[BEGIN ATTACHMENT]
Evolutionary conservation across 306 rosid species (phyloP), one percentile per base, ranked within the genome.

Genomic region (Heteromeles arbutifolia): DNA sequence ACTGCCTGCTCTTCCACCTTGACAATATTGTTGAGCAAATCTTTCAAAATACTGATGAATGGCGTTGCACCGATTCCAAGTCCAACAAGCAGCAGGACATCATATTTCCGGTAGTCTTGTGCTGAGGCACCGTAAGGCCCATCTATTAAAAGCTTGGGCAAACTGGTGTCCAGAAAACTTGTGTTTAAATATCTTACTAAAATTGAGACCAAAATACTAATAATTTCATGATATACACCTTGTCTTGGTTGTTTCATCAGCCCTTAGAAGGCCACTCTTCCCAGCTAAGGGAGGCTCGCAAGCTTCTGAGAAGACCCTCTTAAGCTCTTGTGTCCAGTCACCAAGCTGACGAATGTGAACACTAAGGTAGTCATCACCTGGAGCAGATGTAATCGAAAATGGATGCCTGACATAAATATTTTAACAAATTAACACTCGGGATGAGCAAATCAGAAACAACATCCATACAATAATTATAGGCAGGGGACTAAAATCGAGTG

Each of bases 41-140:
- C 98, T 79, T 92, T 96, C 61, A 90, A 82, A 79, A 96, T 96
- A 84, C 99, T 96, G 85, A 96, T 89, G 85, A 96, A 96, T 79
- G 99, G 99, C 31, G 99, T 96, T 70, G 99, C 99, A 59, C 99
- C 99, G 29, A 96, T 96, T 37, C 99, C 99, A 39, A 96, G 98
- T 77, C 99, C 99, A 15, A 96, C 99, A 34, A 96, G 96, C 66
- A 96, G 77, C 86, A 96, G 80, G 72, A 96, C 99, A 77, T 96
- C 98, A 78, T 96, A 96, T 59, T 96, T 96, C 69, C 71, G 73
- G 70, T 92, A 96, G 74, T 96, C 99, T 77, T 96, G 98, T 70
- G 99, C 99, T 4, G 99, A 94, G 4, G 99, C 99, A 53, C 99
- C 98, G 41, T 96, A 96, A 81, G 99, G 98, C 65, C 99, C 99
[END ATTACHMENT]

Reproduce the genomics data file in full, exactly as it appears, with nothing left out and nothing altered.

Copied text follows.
Evolutionary conservation across 306 rosid species (phyloP), one percentile per base, ranked within the genome.

Genomic region (Heteromeles arbutifolia): DNA sequence ACTGCCTGCTCTTCCACCTTGACAATATTGTTGAGCAAATCTTTCAAAATACTGATGAATGGCGTTGCACCGATTCCAAGTCCAACAAGCAGCAGGACATCATATTTCCGGTAGTCTTGTGCTGAGGCACCGTAAGGCCCATCTATTAAAAGCTTGGGCAAACTGGTGTCCAGAAAACTTGTGTTTAAATATCTTACTAAAATTGAGACCAAAATACTAATAATTTCATGATATACACCTTGTCTTGGTTGTTTCATCAGCCCTTAGAAGGCCACTCTTCCCAGCTAAGGGAGGCTCGCAAGCTTCTGAGAAGACCCTCTTAAGCTCTTGTGTCCAGTCACCAAGCTGACGAATGTGAACACTAAGGTAGTCATCACCTGGAGCAGATGTAATCGAAAATGGATGCCTGACATAAATATTTTAACAAATTAACACTCGGGATGAGCAAATCAGAAACAACATCCATACAATAATTATAGGCAGGGGACTAAAATCGAGTG

Each of bases 41-140:
- C 98, T 79, T 92, T 96, C 61, A 90, A 82, A 79, A 96, T 96
- A 84, C 99, T 96, G 85, A 96, T 89, G 85, A 96, A 96, T 79
- G 99, G 99, C 31, G 99, T 96, T 70, G 99, C 99, A 59, C 99
- C 99, G 29, A 96, T 96, T 37, C 99, C 99, A 39, A 96, G 98
- T 77, C 99, C 99, A 15, A 96, C 99, A 34, A 96, G 96, C 66
- A 96, G 77, C 86, A 96, G 80, G 72, A 96, C 99, A 77, T 96
- C 98, A 78, T 96, A 96, T 59, T 96, T 96, C 69, C 71, G 73
- G 70, T 92, A 96, G 74, T 96, C 99, T 77, T 96, G 98, T 70
- G 99, C 99, T 4, G 99, A 94, G 4, G 99, C 99, A 53, C 99
- C 98, G 41, T 96, A 96, A 81, G 99, G 98, C 65, C 99, C 99